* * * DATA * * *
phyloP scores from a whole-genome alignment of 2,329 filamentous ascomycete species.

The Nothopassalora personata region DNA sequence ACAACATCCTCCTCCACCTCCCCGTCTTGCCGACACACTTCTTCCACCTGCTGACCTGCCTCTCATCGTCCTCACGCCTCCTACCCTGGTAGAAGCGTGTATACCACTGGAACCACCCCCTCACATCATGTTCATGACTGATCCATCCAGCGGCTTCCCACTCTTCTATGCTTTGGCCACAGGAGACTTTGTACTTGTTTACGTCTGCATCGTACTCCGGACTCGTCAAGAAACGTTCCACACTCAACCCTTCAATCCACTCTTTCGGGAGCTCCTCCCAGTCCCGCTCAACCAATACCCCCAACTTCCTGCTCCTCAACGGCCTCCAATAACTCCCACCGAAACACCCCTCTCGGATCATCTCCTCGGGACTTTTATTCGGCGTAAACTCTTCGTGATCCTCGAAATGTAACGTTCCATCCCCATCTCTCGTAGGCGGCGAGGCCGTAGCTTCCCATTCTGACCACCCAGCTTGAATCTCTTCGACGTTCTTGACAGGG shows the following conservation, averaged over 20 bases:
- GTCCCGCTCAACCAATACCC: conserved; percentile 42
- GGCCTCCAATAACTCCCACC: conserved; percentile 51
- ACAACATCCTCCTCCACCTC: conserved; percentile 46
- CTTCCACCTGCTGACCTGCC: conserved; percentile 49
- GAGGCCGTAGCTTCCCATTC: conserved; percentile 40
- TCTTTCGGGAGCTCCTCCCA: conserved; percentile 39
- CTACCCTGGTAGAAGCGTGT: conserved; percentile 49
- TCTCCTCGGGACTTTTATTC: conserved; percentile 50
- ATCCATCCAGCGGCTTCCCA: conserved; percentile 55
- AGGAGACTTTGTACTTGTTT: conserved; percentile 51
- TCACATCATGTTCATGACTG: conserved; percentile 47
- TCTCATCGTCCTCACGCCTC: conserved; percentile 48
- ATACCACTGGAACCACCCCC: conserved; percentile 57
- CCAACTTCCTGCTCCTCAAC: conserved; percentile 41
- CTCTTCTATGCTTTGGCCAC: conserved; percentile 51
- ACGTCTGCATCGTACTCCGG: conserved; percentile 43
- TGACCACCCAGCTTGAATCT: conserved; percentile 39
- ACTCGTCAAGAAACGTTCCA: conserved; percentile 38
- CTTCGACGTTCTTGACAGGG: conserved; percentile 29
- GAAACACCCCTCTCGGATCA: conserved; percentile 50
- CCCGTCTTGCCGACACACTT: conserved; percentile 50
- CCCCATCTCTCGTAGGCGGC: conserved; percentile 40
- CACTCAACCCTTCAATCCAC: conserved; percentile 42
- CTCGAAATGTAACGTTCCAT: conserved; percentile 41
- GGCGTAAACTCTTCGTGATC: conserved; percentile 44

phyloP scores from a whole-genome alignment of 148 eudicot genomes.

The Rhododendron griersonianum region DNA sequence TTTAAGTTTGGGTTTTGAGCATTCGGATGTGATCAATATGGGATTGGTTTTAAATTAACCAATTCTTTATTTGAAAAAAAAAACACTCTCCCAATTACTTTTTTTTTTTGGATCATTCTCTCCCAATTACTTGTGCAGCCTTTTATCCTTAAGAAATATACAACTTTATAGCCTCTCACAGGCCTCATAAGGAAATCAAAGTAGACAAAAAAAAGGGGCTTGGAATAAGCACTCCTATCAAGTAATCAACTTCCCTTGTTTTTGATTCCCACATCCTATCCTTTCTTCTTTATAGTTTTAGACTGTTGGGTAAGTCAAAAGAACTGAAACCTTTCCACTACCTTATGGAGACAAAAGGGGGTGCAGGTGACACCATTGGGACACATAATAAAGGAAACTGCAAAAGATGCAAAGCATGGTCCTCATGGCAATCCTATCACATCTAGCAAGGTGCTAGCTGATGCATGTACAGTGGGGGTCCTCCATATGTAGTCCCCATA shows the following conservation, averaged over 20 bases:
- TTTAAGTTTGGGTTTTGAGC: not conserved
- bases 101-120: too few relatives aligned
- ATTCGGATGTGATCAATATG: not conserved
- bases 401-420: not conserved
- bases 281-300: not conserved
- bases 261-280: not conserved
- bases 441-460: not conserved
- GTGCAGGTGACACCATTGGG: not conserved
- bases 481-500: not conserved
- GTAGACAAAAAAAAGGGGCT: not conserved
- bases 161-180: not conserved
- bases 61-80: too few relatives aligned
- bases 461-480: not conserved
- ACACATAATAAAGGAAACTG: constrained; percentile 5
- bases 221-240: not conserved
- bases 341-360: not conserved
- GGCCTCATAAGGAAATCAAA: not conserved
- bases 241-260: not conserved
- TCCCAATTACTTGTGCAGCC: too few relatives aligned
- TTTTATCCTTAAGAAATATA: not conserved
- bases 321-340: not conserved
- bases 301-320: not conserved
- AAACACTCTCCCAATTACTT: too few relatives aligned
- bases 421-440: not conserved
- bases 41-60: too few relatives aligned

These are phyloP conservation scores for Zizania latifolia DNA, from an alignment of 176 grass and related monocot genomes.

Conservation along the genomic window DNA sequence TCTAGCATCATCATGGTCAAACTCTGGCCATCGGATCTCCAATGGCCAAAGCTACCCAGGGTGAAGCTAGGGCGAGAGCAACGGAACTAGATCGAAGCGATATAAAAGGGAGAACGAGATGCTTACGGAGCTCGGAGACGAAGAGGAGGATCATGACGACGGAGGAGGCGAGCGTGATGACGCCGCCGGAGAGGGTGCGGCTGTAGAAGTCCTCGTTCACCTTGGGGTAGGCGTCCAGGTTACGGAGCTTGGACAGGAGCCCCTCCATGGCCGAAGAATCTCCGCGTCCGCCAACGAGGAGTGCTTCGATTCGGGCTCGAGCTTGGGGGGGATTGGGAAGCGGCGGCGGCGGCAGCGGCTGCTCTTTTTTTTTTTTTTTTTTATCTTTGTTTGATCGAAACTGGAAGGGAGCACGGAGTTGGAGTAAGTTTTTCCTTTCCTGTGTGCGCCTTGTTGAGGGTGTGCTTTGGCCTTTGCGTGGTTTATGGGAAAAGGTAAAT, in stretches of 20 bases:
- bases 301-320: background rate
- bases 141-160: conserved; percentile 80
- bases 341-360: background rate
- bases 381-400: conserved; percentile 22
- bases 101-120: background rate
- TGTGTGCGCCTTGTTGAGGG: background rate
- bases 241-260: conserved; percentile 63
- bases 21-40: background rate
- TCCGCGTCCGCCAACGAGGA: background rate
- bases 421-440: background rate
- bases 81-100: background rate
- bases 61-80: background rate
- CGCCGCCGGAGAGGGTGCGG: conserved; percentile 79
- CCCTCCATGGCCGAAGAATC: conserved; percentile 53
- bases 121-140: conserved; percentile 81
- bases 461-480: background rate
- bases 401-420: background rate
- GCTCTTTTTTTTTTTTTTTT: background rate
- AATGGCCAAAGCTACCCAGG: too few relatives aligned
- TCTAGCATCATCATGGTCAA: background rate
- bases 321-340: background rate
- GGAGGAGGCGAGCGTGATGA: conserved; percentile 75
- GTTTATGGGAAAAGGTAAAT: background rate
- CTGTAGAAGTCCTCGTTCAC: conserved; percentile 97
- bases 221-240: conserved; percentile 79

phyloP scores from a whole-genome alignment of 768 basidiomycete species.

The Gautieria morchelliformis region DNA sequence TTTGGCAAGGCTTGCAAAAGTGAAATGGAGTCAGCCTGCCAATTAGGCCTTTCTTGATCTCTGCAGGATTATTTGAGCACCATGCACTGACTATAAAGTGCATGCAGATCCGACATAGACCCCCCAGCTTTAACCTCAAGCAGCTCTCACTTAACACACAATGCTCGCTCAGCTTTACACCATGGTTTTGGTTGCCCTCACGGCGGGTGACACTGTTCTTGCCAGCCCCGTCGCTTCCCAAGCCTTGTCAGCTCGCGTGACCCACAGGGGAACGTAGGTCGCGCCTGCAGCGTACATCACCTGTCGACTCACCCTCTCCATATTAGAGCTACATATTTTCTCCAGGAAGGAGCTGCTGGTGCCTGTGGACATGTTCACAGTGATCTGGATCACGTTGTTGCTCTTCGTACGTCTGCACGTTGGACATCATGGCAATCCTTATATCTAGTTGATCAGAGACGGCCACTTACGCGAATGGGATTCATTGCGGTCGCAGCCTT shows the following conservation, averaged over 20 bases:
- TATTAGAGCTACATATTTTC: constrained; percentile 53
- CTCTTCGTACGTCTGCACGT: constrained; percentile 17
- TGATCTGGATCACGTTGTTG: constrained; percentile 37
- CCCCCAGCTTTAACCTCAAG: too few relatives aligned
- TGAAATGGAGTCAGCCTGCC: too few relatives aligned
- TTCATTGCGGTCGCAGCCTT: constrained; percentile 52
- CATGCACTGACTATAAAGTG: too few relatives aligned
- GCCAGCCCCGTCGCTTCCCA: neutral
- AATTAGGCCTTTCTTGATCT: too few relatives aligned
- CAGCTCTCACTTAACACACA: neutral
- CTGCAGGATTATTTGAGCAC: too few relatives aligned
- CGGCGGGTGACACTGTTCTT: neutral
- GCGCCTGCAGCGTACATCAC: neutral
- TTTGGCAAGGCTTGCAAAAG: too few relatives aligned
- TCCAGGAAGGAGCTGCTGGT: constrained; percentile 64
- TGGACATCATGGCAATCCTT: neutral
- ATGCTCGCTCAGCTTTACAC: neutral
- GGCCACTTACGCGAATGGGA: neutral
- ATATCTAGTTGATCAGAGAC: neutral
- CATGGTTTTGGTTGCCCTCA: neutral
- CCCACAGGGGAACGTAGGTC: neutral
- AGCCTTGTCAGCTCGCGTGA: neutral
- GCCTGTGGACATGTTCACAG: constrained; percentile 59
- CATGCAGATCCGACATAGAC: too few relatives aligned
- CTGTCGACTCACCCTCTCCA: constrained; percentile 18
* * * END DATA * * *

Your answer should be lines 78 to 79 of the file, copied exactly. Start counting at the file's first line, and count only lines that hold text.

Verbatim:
- GGAGGAGGCGAGCGTGATGA: conserved; percentile 75
- GTTTATGGGAAAAGGTAAAT: background rate